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For anyone interested in a unified social graph, here is an interesting article by Brad Fitzpatrick (or bradfitz), founder of very powerful blogging site LiveJournal.com.

http://bradfitz.com/social-graph-problem/

It provides an incredible proposal to consolidate social networks and create a open social graph.  Sixapart.com is doing some interesting work with the social graph, but I predict for the social graph to be whole, it will require the participation of one company…Facebook.

I want to touch on people who are very intuitive and have early success. I got my first real entrepreneurial venture in 2002 with a good friend Ryan Johnson. It was nothing spectacular, well researched, or world changing; we simply bought real estate that cash flowed.  I can recall multiple conversations involving these phrases:

“Let’s buy every house 1 mile north of campus.”

Or “Let’s do a bunch of 0% down loans so we are fully leveraged.”

This was coming from a couple of 19 year olds with no real capital or research. Before we graduate college, we had haphazardly purchased over 15 rental properties.

Did this require some type of higher level intelligence, superior intuition, or hours of research and planning?  Absolutely not.  Anyone could have produced higher returns and tons of people did.  Real estate agents, brokers, developers, and lenders made millions.

After each successful transaction, I trusted my intuition more and more.  I began to think I could not make a mistake as long as I trusted my intuition.

This is the problem with early success; you begin to rely on your intuition, are rewarded for incorrect business decisions, and develop bad habits.

So how is this a bad thing?  First, I accredited my success to my intuition, not external factors and luck.   Second, I know may have the propensity to make uninformed decisions and assume higher risk without completing the necessary due diligence.  This may compound the problem until a miscalculation results in the loss of all previous gains.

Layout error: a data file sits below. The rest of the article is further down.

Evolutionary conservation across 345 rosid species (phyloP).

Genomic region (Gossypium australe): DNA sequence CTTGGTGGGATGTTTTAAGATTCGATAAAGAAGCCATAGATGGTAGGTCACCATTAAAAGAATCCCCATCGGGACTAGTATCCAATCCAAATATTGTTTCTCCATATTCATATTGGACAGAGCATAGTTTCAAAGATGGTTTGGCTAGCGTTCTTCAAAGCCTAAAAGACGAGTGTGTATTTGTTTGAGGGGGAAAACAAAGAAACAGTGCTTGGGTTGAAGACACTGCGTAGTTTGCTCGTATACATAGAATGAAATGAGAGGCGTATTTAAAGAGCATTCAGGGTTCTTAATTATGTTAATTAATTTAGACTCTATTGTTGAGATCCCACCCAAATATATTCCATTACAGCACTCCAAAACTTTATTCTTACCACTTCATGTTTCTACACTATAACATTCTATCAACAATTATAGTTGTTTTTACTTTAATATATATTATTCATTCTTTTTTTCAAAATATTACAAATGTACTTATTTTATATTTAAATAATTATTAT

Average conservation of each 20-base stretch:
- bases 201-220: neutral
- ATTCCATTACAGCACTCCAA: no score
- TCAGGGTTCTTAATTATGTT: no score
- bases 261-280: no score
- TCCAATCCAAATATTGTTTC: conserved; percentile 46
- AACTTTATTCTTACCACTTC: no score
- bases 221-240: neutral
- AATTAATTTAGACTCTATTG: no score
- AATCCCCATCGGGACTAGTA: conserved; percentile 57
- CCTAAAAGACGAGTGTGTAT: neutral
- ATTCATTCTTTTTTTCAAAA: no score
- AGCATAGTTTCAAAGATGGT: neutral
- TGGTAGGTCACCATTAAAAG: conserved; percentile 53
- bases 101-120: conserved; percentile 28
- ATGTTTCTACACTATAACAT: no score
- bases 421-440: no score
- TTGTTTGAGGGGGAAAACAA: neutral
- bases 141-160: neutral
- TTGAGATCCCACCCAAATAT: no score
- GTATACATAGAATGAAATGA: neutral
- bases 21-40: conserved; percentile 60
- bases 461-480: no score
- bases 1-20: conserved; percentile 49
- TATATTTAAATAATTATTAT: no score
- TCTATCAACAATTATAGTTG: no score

There are people who are brilliant and very intuitive, able to succeed almost effortlessly in their decision-making.  However, superior intuition cannot compensate for advance planning, due diligence, and great execution.  Though you may be able to make great decisions trusting your intuition, imagine if you coupled brilliant decision-making with thorough research and information.

So what is the point?  The point is that I have seen multiple articles stating to always trust your intuition.  I have relied on my intuition, trusted my whimsical decision making, and seen success.  However, I look back after making thousands of mistakes and think what could have been if I were well-researched and had a larger knowledge base.  So I say trust your intuition, but make sure you have all the facts and information necessary to be in the position to make a correct decision.

As for Ryan and I, the true test of our real estate prowess is whether we can flourish under the current market conditions. In 2002, we would just pick out a house, enjoy the color of the exterior, buy it, and turn a huge profit. Now, we have to analyze the rental market, where development is going, what city laws are being enacted, and where all the economic factors are heading. I miss the good ole days.

I pulled this article off of Ramit’s website, but I think it makes numerous incorrect arguments.

view articlet>>

1) You have to live somewhere. So paying your PITI (principle, interest, taxes, and insurance) should not be calculated as a cost.  Rather, you should calculate the marginal cost or the difference between your PITI and your expected rent payment. Furthermore, unless you are living at your parent’s house, there are unexpected costs for renting.   You are still making repairs to your rental property and if not, the cost of repairs are accrued at the end by the loss of your deposit.

2) The article mentioned that you have not calculated the costs of remodeling, updating, or capital improvements to your property.   These are investments that improve the value of your property and yield a return on investment in sweat equity when the property is sold.

3) Tax benefits.  Unless you are paid under the table, you are able to write off your interest and a variety of expenses for your primary residence.  This often amounts to a couple thousand a year in tax savings.

The article does reiterate an important point that buying in a bad market can result in significant finance losses.  Buyer beware.